It always come down to time, doesn’t it? Everything we do has a time component. From the minute our alarm wakes us in the morning until we lay our weary heads down at night, we are governed by time.
In fact, we depend on our watches to “watch” the time for us. It is fundamentally our universal tool to measure a given day; our personal alert system to remind us when we have to do just about anything. Time doesn’t only punctuate our mealtimes, appointments, or travel; it organizes all of our life activities. Essentially, it is our ultimate “life tracker.” Unfortunately, it is not a flawless system.
The simple truth is that we all regard time differently. Some of us adhere to it fastidiously, while others not so much. Regardless, whether or not you have the more nonchalant attitude or actually struggle with time-management, you are still at risk of losing your daily balance.
We must remember that time is measurable. And when we lose track of it, it can disturb our balance. Think about how many costly consequences there are as a result of time not being on our side. There are appointments to make, schedules to meet, planes to catch, time zones to calculate, and if there is one small glitch in the system, it can all go very wrong.
Things happen. There are unforeseen circumstances that are clearly out of our hands. It can be as minimal as oversleeping, unpredictable as traffic, or as serious as an unfortunate accident, personal health, or family crisis. Any one of these scenarios can spill into late appointments, missed plane connections, or even worse.
In a perfect world, when we can control time, it is precisely what connects us to one another, isn’t it? “I’ll meet you @ 1:00 for lunch” or “Conference call at 3:00,” or “Dinner’s at 8:00pm.” It’s our frame of reference, both casually and professionally. It’s what makes the world go ’round. It’s a universal language that keeps us on schedule, at least most of the time.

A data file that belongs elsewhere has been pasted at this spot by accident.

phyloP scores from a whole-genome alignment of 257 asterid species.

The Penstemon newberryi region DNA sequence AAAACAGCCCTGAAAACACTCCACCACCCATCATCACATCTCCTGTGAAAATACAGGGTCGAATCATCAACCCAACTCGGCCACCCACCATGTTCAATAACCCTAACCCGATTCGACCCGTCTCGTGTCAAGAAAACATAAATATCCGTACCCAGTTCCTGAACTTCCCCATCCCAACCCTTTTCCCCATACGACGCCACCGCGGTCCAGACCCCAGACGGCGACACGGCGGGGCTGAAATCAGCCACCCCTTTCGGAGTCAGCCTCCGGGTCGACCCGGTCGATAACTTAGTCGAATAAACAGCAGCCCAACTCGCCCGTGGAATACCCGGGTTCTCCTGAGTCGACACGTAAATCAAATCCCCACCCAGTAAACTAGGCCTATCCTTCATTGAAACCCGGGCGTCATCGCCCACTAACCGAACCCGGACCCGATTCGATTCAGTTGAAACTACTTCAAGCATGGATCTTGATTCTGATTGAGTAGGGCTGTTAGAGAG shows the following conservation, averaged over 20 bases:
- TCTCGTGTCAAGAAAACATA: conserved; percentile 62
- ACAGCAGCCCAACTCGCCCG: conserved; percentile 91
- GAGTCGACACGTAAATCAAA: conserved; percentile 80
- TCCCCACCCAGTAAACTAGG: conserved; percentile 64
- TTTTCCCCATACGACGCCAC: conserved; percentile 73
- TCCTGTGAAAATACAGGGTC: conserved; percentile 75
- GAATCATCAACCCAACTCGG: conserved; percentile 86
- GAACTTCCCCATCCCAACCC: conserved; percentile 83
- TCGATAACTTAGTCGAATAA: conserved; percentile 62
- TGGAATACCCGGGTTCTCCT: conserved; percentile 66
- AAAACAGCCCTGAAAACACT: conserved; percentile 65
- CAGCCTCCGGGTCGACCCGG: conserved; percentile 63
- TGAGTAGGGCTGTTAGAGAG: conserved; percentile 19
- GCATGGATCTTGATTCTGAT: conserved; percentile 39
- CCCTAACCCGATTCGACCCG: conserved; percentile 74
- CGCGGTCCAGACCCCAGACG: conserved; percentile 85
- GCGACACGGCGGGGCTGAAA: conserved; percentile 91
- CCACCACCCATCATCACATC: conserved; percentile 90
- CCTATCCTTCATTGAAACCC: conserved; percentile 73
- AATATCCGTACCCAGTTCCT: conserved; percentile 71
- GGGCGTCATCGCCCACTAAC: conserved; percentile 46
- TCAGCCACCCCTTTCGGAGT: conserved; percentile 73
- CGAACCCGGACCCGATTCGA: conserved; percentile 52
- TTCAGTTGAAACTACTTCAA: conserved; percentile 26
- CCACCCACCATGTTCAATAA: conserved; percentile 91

But all too often, we take time for granted or are too busy to realize its rapid passing. Hence, we lose control of the day and beyond. Managing one’s time is a common challenge but for many, this is a daily struggle. “If we cannot feel the sweep of time, we cannot manage it,” is one of my sustaining take-aways from a recent NAPO Conference I attended.
The good news is that there are solutions. I don’t typically promote products on my blog but it’s an opportune time to give this one a shout out, simply because it works. It’s one of my favorite time-manager tools, called the Time Timer. It’s a super effective product I recommend to clients that battle with time-management issues.
For me, it’s about old school thinking. I can still remember the big analog classroom clocks ticking away one second-hand at a time, being able to watch time pass and waiting for the bell to ring. In today’s digital world, it is far more difficult to conceptualize the passage of time. Think about it, can you really “feel” the time sweep from 1:27 pm to 1:42 pm? With this timer, you can visually watch time elapse, without the dreaded ticking. You will actually “see” time pass. Every time I use it, it still surprises me that the set time had expired so rapidly. In fact, this tool is actually a great time “teacher.” I learned these three lessons;
1) When you’re immersed in a task, you can easily lose track of time and control.
2) Everything takes longer than you think.
3) Being more mindful of time, significantly heightens focus and increases productivity. (helps to manage those obsessive time robbers too)
Exploring effective methods to track time will likely raise awareness of how you use time and can instigate a shift in mindset. Essentially, it plugs you into “self” and connects your actions to an accountable timeline.
Being more mindful can arguably change the relationship we have with time. If we can regard time more efficiently, perhaps we can make it work for us, not against us. Relying on time as our life-manager can restore the balance we might be lacking.
What’s your relationship with time? Are you in control? If you pay attention with a more critical eye, I bet time will tell.